GE/Rolls-Royce Fighter Engine Team Tests Sixth New Engine in 2010
The F136 test team also passed another milestone: running a full propulsion system for the first time with the common hardware for short take off/vertical landing (STOV) operation.
Testing began in late November on Engine No. 009, an endurance engine, and Engine No. 006, which was re-configured into STOVL mode following earlier tests. The F136 team has compiled more than 850 test hours in 2010, with a goal of reaching 1000 by year’s end. Four F136 engines, at three locations, are testing concurrently for the first time.
The GE / Rolls-Royce decision in 2005 to resize the F136 engine with a larger core and higher-flow fan is proving fortuitous as test engines are being run to extreme flight conditions. The resized core and fan provide a low-risk solution for the F136 System Development and Demonstration program, and the engine will enter production with cooler running temperatures. That will translate into a long-term maintenance cost advantage as high as 25 % over the competing JSF engine. The engine testing has verified the temperature advantage as predicted.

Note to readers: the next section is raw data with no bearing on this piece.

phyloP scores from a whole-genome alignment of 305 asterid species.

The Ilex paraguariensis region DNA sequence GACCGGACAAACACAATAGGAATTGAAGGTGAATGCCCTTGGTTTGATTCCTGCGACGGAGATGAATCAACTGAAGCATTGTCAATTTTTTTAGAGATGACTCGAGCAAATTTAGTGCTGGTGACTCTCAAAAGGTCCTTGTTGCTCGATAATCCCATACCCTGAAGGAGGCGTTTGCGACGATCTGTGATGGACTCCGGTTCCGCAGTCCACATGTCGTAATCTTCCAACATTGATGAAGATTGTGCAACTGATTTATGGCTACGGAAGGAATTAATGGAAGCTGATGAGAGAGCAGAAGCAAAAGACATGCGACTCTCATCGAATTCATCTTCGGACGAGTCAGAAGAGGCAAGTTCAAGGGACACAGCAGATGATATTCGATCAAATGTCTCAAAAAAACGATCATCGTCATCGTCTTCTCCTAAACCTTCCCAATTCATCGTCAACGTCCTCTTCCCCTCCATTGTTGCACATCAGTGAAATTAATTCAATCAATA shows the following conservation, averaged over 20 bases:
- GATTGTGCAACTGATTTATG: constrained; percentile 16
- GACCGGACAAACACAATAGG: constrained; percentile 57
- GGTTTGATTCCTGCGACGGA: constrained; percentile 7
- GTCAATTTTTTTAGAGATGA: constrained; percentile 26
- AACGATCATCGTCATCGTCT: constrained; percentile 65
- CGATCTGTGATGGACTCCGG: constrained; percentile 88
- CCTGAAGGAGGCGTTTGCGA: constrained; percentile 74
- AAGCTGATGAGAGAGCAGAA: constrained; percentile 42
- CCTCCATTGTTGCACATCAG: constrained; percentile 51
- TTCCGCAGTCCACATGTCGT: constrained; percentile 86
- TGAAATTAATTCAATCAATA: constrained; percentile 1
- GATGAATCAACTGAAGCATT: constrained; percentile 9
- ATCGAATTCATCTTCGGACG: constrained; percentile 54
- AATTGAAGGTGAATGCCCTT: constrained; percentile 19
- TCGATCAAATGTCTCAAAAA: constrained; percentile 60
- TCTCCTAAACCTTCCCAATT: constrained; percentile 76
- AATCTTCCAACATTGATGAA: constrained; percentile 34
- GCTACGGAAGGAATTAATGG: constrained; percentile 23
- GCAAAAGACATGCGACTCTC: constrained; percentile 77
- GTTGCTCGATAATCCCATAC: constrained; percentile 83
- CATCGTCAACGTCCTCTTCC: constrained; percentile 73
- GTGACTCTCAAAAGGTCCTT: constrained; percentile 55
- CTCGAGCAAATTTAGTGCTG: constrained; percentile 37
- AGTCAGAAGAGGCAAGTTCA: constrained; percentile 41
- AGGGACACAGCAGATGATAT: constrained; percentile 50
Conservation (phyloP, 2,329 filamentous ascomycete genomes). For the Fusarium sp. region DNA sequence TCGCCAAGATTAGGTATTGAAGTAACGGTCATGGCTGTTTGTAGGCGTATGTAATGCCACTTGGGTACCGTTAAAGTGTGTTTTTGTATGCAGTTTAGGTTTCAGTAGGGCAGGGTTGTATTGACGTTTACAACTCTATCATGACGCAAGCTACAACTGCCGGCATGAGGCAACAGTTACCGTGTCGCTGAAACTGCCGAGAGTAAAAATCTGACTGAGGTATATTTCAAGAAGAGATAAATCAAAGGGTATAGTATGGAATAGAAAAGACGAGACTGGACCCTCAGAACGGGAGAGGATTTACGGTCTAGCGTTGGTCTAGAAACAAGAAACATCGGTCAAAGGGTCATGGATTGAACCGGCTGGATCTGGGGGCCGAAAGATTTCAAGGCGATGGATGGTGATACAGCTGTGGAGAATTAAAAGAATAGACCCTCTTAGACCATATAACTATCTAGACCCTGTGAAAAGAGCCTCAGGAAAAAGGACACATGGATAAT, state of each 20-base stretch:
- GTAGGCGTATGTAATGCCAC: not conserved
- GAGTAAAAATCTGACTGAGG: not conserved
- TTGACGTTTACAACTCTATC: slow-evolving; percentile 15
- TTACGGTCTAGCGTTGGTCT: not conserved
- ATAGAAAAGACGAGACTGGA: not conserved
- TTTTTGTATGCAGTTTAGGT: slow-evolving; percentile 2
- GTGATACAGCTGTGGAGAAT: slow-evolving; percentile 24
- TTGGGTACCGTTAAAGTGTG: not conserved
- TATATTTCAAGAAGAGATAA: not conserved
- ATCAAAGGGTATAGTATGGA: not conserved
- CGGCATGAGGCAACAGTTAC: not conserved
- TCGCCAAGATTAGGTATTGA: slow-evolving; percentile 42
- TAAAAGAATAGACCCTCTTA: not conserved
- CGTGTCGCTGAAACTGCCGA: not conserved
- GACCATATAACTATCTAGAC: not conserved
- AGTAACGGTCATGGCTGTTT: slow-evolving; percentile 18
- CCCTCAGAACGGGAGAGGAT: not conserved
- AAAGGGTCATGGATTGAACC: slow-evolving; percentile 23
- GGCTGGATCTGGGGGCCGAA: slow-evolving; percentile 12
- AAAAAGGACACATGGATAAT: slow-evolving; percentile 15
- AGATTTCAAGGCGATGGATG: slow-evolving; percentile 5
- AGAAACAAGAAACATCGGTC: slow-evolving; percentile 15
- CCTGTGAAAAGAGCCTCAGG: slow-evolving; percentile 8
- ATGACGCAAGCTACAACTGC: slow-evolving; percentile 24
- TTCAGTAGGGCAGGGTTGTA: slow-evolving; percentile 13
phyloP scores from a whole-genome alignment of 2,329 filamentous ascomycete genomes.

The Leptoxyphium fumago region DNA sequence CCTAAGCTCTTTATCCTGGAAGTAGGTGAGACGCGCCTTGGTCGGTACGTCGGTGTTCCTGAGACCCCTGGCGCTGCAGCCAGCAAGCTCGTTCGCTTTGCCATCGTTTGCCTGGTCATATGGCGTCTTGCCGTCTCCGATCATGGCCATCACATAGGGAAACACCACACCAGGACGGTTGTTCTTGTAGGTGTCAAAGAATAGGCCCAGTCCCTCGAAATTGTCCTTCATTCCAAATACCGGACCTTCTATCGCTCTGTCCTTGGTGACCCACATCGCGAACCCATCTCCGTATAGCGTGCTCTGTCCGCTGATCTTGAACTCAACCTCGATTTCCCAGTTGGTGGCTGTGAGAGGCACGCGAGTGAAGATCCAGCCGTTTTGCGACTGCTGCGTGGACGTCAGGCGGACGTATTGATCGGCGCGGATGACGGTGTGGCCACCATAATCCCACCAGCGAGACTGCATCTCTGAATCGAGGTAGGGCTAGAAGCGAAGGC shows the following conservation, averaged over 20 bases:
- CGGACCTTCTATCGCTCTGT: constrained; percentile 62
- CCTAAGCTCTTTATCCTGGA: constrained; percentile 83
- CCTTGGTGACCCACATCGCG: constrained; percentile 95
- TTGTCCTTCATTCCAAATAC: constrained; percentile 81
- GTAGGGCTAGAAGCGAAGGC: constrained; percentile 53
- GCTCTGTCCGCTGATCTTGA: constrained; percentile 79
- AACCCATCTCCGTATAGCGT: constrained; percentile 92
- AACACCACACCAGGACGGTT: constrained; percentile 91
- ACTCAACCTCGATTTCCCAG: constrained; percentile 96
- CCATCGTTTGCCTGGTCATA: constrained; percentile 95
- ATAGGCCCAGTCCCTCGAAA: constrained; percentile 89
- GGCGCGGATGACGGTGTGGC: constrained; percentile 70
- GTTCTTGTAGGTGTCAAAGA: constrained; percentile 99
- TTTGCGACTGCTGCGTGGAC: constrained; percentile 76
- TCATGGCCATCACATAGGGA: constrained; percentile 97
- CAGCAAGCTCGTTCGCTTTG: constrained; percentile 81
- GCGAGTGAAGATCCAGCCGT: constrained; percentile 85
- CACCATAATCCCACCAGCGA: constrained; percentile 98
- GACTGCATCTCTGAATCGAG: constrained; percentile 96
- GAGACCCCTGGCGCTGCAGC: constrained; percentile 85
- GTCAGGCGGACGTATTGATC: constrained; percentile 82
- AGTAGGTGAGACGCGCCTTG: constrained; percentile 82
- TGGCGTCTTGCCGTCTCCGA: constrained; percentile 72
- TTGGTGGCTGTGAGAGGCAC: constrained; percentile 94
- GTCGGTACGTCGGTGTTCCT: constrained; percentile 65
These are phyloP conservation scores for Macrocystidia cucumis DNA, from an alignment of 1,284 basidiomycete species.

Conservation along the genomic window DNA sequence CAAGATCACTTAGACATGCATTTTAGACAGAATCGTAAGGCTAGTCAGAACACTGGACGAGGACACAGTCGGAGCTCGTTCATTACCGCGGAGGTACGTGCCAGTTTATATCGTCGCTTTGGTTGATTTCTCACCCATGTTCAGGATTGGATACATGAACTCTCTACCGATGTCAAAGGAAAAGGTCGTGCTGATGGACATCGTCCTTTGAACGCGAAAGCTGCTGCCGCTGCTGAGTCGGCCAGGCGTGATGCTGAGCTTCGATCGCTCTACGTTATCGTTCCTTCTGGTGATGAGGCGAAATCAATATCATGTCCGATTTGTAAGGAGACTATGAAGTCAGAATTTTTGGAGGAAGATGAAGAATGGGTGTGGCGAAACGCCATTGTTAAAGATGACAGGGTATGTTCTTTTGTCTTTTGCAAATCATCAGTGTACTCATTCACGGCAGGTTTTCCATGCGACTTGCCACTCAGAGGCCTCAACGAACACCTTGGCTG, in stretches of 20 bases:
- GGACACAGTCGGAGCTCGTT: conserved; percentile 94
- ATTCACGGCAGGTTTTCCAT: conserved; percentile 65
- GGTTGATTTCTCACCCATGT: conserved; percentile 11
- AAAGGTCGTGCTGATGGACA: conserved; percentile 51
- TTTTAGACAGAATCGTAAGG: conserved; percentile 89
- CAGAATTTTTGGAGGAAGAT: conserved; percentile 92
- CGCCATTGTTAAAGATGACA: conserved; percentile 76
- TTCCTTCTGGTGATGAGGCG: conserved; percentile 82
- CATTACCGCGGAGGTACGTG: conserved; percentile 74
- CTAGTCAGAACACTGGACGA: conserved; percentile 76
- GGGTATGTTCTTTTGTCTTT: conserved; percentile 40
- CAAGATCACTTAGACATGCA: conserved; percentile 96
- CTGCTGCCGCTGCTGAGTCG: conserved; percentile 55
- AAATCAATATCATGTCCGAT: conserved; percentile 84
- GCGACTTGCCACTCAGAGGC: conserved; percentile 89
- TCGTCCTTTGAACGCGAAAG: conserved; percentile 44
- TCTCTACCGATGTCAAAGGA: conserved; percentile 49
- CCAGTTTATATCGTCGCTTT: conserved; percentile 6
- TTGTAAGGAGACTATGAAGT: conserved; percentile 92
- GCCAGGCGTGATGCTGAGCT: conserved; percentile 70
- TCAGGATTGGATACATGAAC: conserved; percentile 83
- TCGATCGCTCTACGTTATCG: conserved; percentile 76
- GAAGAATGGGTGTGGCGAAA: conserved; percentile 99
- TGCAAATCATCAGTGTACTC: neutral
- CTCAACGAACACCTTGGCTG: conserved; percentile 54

Full flight envelope testing necessary to validate the F136 performance model; to demonstrate meeting specification thrust requirements; and to integrate the engine control software with the Joint Strike Fighter F-35 aircraft is being conducted on an F136 development engine (No. 005) at the U.S. Air Force Arnold Engineering Development Center (AEDC) in Tullahoma, Tennessee. Engine No. 005 has accumulated more than 330 hours of testing and is expected to continue running at AEDC for several more weeks.
“We are eager to complete measurements of F136 installed thrust and operating temperatures throughout the flight envelope. The engine has already demonstrated the capability of [more than] 15% thrust margin against specification at sea level, static condition,” said Al DiLibero, president of the GE Rolls-Royce Fighter Engine Team. “The AEDC testing has confirmed for us that the F136 is performing at, or better than, all of our test expectations.”
Since the JSF specification includes the propulsion system losses associated with installing the engine into the aircraft, the F136 engine was tested as if it was installed in the aircraft for a true comparison of capability available to the warfighter. On an uninstalled basis, the thrust margin at the sea level, static condition is significantly greater.
Outstanding F136 performance demonstrates the vital role that the engine will play competing in the Joint Strike Fighter program over several decades. GE / RollsRoyce recently completed the fifth year of the team’s System Development and Demonstration contract with the federal government’s Joint Program Office.